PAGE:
The Promotion of Confusing Hypnosis Half-Truths
Hypnosis is a powerful tool that must be used with care, understanding and integrity.
By Ivan Tyrrell

(From the article, The uses and abuses of hypnosis)

A half-truth is just as dangerous as a lie, even if offered with the best of intentions. Unfortunately a great many half-truths are spouted about hypnosis, and practitioners need to be careful not to promulgate them. They include the following.

“Hypnosis is a natural state of relaxation and concentration, with a heightened awareness induced by suggestion”

It isn’t. As I have described, it is an artificial means of accessing the REM state, which can even be done violently by capturing attention with a sudden loud noise or startling movement.

“Hypnosis is safe with no unpleasant side effects”

It is far from safe. It is an extremely powerful process and anything powerful can be used to do harm as well as good. Some people feel dizzy or uneasy, even after a relaxing session. They may feel psychologically unnerved about being ‘out of control’, particularly if they didn’t like the suggestions that were made to them. The literature is full of unpleasant or even dangerous effects that have been experienced after hypnosis. They include extreme fatigue; antisocial acting out; anxiety; panic attacks; attention deficit; body/self-image distortions; comprehension/concentration loss; confusion; impaired coping skills; delusional thinking; depression; de-personalization; dizziness; fearfulness; headache; insomnia; irritability; impaired or distorted memory; nausea and vomiting; uncontrolled weeping and many, many more.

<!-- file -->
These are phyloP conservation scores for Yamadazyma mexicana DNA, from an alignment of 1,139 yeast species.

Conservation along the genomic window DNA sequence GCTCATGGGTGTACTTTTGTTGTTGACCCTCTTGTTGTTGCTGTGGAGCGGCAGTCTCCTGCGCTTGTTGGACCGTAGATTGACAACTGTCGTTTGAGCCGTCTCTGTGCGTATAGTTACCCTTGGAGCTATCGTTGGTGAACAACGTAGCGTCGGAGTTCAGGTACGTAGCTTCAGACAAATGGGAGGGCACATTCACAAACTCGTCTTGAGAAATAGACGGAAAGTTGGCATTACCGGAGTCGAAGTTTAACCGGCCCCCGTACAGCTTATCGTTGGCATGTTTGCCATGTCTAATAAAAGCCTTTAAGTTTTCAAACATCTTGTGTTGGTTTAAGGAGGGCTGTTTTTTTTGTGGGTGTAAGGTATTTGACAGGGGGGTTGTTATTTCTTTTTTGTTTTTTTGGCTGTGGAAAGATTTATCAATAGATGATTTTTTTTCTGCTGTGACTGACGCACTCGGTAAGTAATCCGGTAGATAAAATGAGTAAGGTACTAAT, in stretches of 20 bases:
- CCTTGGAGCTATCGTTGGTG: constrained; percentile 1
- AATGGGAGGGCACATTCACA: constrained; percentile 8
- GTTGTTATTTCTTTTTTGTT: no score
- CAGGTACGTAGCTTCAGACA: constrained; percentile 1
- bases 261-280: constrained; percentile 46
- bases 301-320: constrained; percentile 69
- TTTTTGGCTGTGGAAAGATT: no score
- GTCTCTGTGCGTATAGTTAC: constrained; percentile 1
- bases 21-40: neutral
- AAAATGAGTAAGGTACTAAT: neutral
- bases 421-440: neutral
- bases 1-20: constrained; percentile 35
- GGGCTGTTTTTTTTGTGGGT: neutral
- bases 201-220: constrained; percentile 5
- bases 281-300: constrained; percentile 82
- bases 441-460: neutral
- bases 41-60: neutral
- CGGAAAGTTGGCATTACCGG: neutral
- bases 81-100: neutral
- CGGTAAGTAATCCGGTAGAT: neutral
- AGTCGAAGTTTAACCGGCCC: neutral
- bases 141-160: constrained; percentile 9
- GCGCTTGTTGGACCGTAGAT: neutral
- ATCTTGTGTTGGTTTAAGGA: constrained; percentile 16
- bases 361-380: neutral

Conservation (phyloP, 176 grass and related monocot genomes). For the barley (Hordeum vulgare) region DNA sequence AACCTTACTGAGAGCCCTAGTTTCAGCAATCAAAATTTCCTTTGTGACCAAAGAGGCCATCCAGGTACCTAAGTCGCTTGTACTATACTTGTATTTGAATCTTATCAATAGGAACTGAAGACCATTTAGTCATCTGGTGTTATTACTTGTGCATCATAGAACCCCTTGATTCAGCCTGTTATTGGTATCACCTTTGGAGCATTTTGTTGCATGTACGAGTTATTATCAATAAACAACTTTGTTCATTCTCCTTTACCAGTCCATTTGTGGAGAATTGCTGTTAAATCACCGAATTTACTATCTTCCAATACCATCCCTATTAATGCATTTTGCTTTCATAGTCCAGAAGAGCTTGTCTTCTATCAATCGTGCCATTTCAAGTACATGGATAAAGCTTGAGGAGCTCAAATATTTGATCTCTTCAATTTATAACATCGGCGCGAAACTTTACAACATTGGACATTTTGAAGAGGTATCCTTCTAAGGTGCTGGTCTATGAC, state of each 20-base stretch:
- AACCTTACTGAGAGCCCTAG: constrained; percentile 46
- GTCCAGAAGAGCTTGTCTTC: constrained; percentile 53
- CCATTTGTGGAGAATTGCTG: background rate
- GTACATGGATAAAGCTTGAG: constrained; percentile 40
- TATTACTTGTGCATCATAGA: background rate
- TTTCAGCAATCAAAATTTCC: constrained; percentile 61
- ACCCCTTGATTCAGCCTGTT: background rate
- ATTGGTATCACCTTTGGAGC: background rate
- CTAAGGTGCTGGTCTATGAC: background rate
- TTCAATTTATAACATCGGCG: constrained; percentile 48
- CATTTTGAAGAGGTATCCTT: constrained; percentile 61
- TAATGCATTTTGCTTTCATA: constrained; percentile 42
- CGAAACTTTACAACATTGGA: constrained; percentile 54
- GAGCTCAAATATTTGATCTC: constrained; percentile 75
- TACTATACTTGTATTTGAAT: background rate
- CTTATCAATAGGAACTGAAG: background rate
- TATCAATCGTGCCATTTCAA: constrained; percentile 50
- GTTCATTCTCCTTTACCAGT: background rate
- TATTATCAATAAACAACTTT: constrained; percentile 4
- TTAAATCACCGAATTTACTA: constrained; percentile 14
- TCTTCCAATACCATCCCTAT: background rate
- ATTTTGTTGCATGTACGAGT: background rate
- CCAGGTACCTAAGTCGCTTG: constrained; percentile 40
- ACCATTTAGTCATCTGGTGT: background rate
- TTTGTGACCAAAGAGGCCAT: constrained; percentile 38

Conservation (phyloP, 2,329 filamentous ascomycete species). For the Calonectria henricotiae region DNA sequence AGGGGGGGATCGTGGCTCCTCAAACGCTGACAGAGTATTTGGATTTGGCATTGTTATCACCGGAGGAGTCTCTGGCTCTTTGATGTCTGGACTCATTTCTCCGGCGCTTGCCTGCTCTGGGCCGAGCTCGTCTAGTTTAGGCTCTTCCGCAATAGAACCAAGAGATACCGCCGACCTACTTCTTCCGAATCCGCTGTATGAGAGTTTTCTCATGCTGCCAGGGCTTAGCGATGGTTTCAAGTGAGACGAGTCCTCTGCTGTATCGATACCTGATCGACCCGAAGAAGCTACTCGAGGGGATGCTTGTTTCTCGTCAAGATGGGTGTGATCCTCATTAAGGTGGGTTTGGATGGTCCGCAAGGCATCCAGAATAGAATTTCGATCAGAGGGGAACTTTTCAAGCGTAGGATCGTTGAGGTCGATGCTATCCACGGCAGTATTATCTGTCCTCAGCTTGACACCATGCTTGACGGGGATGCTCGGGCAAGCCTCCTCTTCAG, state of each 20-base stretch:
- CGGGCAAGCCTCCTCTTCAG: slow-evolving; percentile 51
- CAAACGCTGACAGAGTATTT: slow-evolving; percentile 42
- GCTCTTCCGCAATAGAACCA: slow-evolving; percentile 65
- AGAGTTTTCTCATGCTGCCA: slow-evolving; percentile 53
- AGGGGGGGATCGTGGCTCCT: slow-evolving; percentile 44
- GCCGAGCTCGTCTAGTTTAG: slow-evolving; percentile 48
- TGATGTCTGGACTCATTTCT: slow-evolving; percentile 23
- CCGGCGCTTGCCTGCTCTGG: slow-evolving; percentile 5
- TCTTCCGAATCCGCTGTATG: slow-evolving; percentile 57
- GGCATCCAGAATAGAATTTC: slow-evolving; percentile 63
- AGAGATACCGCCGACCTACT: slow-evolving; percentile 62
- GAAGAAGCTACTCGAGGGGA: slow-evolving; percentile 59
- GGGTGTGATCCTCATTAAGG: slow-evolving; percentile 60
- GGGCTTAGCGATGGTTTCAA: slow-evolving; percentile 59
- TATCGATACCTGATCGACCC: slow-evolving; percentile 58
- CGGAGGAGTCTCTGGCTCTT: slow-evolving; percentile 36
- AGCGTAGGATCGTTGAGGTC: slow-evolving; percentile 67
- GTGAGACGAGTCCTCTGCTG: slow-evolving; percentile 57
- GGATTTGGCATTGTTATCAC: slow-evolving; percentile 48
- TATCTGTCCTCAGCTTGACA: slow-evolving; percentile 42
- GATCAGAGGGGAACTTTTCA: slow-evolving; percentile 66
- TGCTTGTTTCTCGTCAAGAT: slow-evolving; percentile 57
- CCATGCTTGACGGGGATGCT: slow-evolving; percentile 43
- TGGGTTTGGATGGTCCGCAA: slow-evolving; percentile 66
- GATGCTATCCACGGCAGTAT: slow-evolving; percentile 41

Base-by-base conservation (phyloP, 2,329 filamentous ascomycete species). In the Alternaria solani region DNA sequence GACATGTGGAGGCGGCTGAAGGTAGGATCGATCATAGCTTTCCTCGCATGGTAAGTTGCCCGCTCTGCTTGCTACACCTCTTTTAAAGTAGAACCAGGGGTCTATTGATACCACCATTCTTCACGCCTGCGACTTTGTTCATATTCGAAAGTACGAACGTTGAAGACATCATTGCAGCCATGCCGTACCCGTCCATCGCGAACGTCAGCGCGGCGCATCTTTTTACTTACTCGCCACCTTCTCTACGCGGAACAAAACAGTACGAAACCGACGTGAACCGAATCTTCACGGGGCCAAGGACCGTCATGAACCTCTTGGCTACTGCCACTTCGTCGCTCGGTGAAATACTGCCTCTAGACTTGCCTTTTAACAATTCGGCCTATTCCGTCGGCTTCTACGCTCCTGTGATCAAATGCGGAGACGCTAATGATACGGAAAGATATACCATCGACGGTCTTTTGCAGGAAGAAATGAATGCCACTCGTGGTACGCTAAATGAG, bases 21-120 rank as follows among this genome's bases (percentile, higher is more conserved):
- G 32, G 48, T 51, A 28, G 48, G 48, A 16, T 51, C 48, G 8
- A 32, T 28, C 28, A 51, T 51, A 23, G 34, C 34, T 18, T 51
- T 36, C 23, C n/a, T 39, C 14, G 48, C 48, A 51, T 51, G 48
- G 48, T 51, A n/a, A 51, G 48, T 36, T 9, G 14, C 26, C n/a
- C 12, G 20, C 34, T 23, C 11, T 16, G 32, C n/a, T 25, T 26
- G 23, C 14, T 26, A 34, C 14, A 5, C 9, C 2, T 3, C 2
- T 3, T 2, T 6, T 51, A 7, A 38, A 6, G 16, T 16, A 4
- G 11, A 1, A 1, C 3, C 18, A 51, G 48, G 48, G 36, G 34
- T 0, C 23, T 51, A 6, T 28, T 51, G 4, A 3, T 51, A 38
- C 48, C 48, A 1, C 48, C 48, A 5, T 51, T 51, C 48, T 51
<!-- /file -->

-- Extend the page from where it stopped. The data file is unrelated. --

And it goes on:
“You will be aware of everything that is said to you”

Sometimes that is the case when someone is in a light trance but very often it is not, and that again parallels with dreaming since we don’t remember most of our dreams. When people go into a deep trance, they often have no memory of what the therapist said. That is not to say that they didn’t register it, but they cannot consciously recall it.

“A hypnotist cannot influence anyone to do anything against their will”

We know simply by delving into the history of hypnosis of many examples of unwanted influence. There are many modern day incidents, some of which are recorded on CCTV cameras, such as cashiers being hypnotized and handing over the money in their tills because they were put into a trance state, or people being shocked into trance and robbed in the street. Indeed, we have only to think of advertisers and politicians and rabble-rousers and gurus – all artificially induce the REM state in the people they wish to influence.

“A person’s own ‘moral code’ will protect them from doing anything against their own best interests”

There is no evidence that people can be relied upon not to do things against their own best interests and masses of evidence that they do so all the time. People’s moral codes are as flexible and changeable as the climate.

See also:
The Uses and Abuses of Hypnosis



 The Uses and Abuses of Hypnosis